So, if you've read any of my blogs (or know me even a little) you have heard a lot about theatre. This post is a little history about my journey with theatre, some of my favorite projects and where I am now in my theatre life!
I've been involved in theatre since Junior High. My first play was The Trouble With Derek and was about falling for a bad boy who *gasp* wanted to smoke cigarettes. It also happened to be my first stage kiss which, funny story, wasn't so much a kiss as my 'acting partner' stood in front of me and we stood with our faces inches away from each other so we didn't actually have to kiss. Junior High- those were the days.
Jump forward to college, after years of being involved with theatre, where I auditioned for a theatre scholarship at St. Ambrose University. I got the scholarship and intended to only minor in theatre and major in Nursing so I could, ya know, have a 'real' job when I graduated. After two and a half years in the nursing program I had a wake up call. Some major things happened in my life and I realized that I didn't like spending all of my time in stuffy hospitals and libraries. I wanted to feel the freedom of the stage and get more involved with the arts. I decided to switch my major to Theatre and stopped listening when people started hating. "You don't have a fall back plan?" "Do you think you'll be able to actually make money?" "You're going to struggle in life." "You can only do theatre in New York." I just knew that things would be okay. I knew in my heart of hearts that regardless of where I ended up, theatre would be what pushed me. And boy, has it.
I have been lucky enough to work with some of the most amazing artists the country has to offer. From the team at Dell 'Arte International in Humboldt Co. to Andrew Wade, the head of voice for the Royal Shakespeare Company to Phil Wm. McKinley, director of Broadway's Boy From Oz and Spiderman to the kids and adults that I have been fortunate enough to meet right here in our own Quad Cities. In fact, I learned pretty quick that you don't have to be in Chicago or LA or New York to meet talented, dedicated, passionate people. Further, I've had some once in a lifetime experiences here that I know I would never have had in any one of those bigger cities. Daniel and I had both had our sights set on Minneapolis (home of the Guthrie Theatre and host to more theatre seats per capita than any other city in America, including New York). We had all but packed our bags and signed the lease on a condo when we both opened our eyes, looked around and realized how much opportunity there is here in the QC and how much of an impact we could have here. The decision to stay meant shifting focus from being actors only, to being teaching artists and making art accessible for everyone. Don't get me wrong, I will always consider myself an actor and I am certain that had I moved elsewhere I would be acting full-time (probably sans baby and that right there is enough to never regret the decision to stay). But here in the Quad Cities, I have been able to expand my understanding of art and what an impact it can have on lives. From the art of the stage to art of photography to the art of teaching, I feel blessed that I am a working artist.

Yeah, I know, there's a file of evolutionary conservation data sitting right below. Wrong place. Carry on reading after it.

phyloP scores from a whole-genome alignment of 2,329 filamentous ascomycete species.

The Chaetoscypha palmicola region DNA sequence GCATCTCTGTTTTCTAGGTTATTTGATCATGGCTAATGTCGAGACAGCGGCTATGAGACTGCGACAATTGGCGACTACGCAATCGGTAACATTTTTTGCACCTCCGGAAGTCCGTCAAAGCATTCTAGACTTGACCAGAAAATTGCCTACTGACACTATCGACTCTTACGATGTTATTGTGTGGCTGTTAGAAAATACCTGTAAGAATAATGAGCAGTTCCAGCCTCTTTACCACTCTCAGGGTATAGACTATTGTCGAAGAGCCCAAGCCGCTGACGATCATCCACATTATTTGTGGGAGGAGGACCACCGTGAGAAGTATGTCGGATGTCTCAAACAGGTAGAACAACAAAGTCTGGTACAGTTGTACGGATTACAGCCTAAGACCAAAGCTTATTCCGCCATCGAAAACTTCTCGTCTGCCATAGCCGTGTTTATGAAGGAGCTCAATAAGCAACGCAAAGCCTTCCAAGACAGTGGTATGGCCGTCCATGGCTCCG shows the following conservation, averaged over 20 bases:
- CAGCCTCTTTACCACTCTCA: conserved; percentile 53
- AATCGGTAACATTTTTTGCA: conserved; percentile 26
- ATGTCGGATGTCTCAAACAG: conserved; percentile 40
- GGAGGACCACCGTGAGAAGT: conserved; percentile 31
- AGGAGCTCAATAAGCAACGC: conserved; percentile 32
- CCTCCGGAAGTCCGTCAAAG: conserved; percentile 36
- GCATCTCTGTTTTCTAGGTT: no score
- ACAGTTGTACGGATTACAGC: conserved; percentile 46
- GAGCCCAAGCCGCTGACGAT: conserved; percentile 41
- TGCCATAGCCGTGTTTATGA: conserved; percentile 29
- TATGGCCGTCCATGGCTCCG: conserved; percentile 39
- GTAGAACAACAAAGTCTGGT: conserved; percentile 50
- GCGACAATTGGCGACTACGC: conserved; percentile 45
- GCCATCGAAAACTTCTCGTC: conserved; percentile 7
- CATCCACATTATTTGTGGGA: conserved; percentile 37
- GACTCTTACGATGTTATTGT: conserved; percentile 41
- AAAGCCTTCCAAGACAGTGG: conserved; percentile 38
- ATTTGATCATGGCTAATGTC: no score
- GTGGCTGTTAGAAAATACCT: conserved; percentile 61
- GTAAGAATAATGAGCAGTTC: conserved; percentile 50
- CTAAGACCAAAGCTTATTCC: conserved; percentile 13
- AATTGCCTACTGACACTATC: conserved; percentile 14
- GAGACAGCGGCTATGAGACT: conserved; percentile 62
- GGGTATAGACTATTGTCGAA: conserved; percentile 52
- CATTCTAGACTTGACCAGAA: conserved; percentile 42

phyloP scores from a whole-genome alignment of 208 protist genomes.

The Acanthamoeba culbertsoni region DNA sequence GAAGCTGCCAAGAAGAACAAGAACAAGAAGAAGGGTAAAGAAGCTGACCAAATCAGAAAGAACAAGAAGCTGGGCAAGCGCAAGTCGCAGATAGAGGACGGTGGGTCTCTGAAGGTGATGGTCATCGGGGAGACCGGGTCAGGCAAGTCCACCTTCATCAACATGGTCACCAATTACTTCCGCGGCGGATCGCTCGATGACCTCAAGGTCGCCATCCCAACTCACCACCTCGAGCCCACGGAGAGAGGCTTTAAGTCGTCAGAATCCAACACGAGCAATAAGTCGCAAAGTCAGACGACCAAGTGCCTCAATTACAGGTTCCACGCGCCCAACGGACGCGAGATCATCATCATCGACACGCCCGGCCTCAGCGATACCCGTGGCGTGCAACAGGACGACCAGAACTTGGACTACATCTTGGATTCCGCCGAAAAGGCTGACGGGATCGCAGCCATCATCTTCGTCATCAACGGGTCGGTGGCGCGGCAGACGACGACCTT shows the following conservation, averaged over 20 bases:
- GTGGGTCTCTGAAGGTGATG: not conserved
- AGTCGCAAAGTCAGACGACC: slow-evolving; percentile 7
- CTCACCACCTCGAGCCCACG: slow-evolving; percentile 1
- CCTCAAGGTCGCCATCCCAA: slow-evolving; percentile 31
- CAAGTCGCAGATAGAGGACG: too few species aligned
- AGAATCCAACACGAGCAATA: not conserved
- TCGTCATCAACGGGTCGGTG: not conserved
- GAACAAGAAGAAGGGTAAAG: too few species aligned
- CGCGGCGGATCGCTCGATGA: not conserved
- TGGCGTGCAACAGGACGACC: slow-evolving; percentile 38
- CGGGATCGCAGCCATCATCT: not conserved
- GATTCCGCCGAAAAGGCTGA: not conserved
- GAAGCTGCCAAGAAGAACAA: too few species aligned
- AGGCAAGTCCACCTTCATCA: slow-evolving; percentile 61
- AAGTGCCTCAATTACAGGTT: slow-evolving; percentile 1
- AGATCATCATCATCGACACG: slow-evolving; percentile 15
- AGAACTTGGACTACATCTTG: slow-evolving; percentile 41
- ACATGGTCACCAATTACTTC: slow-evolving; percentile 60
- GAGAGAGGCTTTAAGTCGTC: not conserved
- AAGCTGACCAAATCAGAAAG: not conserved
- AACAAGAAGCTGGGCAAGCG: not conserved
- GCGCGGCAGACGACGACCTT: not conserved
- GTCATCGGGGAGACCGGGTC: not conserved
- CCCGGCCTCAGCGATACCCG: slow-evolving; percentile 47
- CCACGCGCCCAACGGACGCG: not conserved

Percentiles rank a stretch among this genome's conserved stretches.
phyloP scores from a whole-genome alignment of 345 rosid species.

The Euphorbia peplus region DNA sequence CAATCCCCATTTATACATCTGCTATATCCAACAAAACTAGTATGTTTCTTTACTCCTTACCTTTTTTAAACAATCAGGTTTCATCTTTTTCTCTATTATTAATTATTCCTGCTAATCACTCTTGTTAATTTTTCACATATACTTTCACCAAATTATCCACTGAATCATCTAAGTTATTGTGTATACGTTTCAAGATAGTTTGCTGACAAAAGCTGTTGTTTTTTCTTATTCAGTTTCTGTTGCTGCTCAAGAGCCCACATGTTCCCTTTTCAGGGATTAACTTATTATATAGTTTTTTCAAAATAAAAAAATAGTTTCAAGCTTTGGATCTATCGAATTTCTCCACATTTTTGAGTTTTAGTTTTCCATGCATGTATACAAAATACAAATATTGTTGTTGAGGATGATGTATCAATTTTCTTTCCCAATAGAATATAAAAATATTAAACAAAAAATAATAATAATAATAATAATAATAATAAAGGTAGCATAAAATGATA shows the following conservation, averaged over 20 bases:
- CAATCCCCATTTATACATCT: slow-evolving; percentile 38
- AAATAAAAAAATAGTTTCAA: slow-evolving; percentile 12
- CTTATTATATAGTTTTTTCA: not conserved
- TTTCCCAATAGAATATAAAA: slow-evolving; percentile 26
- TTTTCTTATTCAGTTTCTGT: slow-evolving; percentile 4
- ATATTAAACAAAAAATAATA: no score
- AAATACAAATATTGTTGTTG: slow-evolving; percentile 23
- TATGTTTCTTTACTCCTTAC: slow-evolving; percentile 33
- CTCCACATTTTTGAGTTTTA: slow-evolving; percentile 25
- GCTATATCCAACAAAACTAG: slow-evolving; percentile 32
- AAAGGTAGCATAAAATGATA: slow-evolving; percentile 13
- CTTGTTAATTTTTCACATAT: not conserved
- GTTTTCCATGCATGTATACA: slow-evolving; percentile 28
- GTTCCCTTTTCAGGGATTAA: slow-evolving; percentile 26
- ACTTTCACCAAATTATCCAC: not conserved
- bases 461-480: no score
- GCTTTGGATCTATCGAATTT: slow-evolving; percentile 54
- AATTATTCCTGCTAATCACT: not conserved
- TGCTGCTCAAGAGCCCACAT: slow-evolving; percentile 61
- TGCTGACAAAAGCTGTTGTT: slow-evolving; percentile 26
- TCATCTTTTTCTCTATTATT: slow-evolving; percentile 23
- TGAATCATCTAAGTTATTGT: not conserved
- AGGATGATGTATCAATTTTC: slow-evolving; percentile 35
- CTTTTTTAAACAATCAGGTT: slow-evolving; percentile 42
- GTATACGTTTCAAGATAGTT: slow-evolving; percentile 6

The below images are some of the archive photos I have taken during the past couple of years. They are meant to capture the energy of the stage so that when the set is long gone and the show has long since had it's last performance, you can remember the moments. The moments where art lived and did it's job to pose questions, demand answers and make you think. Even though I'm not a full time performer, I still feel art flowing through me every time I get to photograph a performance. And every time I watch my students perform, every time I see a sunset that just begs for a family to play in it, every time I shoot a married couple's first kiss- I feel art. And I'm so glad to have chosen the life I have and I wouldn't change a single thing. Thanks, fellow theatre folk, for helping make me who I am today <3